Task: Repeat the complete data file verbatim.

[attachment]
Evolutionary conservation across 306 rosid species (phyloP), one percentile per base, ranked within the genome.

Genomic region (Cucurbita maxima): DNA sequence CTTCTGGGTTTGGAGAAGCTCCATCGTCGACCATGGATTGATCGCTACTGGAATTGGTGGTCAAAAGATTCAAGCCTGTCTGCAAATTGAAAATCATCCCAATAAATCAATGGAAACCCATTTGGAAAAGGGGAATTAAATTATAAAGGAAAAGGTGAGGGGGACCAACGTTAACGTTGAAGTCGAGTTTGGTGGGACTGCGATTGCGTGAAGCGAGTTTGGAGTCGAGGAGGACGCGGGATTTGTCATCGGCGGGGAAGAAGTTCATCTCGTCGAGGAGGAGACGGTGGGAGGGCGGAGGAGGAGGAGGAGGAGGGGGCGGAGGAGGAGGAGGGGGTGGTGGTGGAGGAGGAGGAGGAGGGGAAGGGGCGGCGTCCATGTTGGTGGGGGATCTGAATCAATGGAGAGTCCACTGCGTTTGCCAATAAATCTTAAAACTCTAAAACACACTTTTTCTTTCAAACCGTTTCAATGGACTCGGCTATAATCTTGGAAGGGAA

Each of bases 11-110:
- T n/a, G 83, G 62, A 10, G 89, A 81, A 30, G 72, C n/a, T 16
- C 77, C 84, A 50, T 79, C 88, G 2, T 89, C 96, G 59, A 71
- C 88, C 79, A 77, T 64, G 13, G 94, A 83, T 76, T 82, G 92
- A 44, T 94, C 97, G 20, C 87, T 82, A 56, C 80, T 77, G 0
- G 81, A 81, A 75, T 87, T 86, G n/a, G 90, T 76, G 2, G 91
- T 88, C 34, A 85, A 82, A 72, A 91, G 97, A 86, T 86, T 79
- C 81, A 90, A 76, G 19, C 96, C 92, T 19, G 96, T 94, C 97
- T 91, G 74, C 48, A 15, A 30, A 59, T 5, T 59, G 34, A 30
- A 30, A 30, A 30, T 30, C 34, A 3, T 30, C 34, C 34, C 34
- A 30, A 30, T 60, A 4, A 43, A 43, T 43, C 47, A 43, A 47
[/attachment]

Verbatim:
Evolutionary conservation across 306 rosid species (phyloP), one percentile per base, ranked within the genome.

Genomic region (Cucurbita maxima): DNA sequence CTTCTGGGTTTGGAGAAGCTCCATCGTCGACCATGGATTGATCGCTACTGGAATTGGTGGTCAAAAGATTCAAGCCTGTCTGCAAATTGAAAATCATCCCAATAAATCAATGGAAACCCATTTGGAAAAGGGGAATTAAATTATAAAGGAAAAGGTGAGGGGGACCAACGTTAACGTTGAAGTCGAGTTTGGTGGGACTGCGATTGCGTGAAGCGAGTTTGGAGTCGAGGAGGACGCGGGATTTGTCATCGGCGGGGAAGAAGTTCATCTCGTCGAGGAGGAGACGGTGGGAGGGCGGAGGAGGAGGAGGAGGAGGGGGCGGAGGAGGAGGAGGGGGTGGTGGTGGAGGAGGAGGAGGAGGGGAAGGGGCGGCGTCCATGTTGGTGGGGGATCTGAATCAATGGAGAGTCCACTGCGTTTGCCAATAAATCTTAAAACTCTAAAACACACTTTTTCTTTCAAACCGTTTCAATGGACTCGGCTATAATCTTGGAAGGGAA

Each of bases 11-110:
- T n/a, G 83, G 62, A 10, G 89, A 81, A 30, G 72, C n/a, T 16
- C 77, C 84, A 50, T 79, C 88, G 2, T 89, C 96, G 59, A 71
- C 88, C 79, A 77, T 64, G 13, G 94, A 83, T 76, T 82, G 92
- A 44, T 94, C 97, G 20, C 87, T 82, A 56, C 80, T 77, G 0
- G 81, A 81, A 75, T 87, T 86, G n/a, G 90, T 76, G 2, G 91
- T 88, C 34, A 85, A 82, A 72, A 91, G 97, A 86, T 86, T 79
- C 81, A 90, A 76, G 19, C 96, C 92, T 19, G 96, T 94, C 97
- T 91, G 74, C 48, A 15, A 30, A 59, T 5, T 59, G 34, A 30
- A 30, A 30, A 30, T 30, C 34, A 3, T 30, C 34, C 34, C 34
- A 30, A 30, T 60, A 4, A 43, A 43, T 43, C 47, A 43, A 47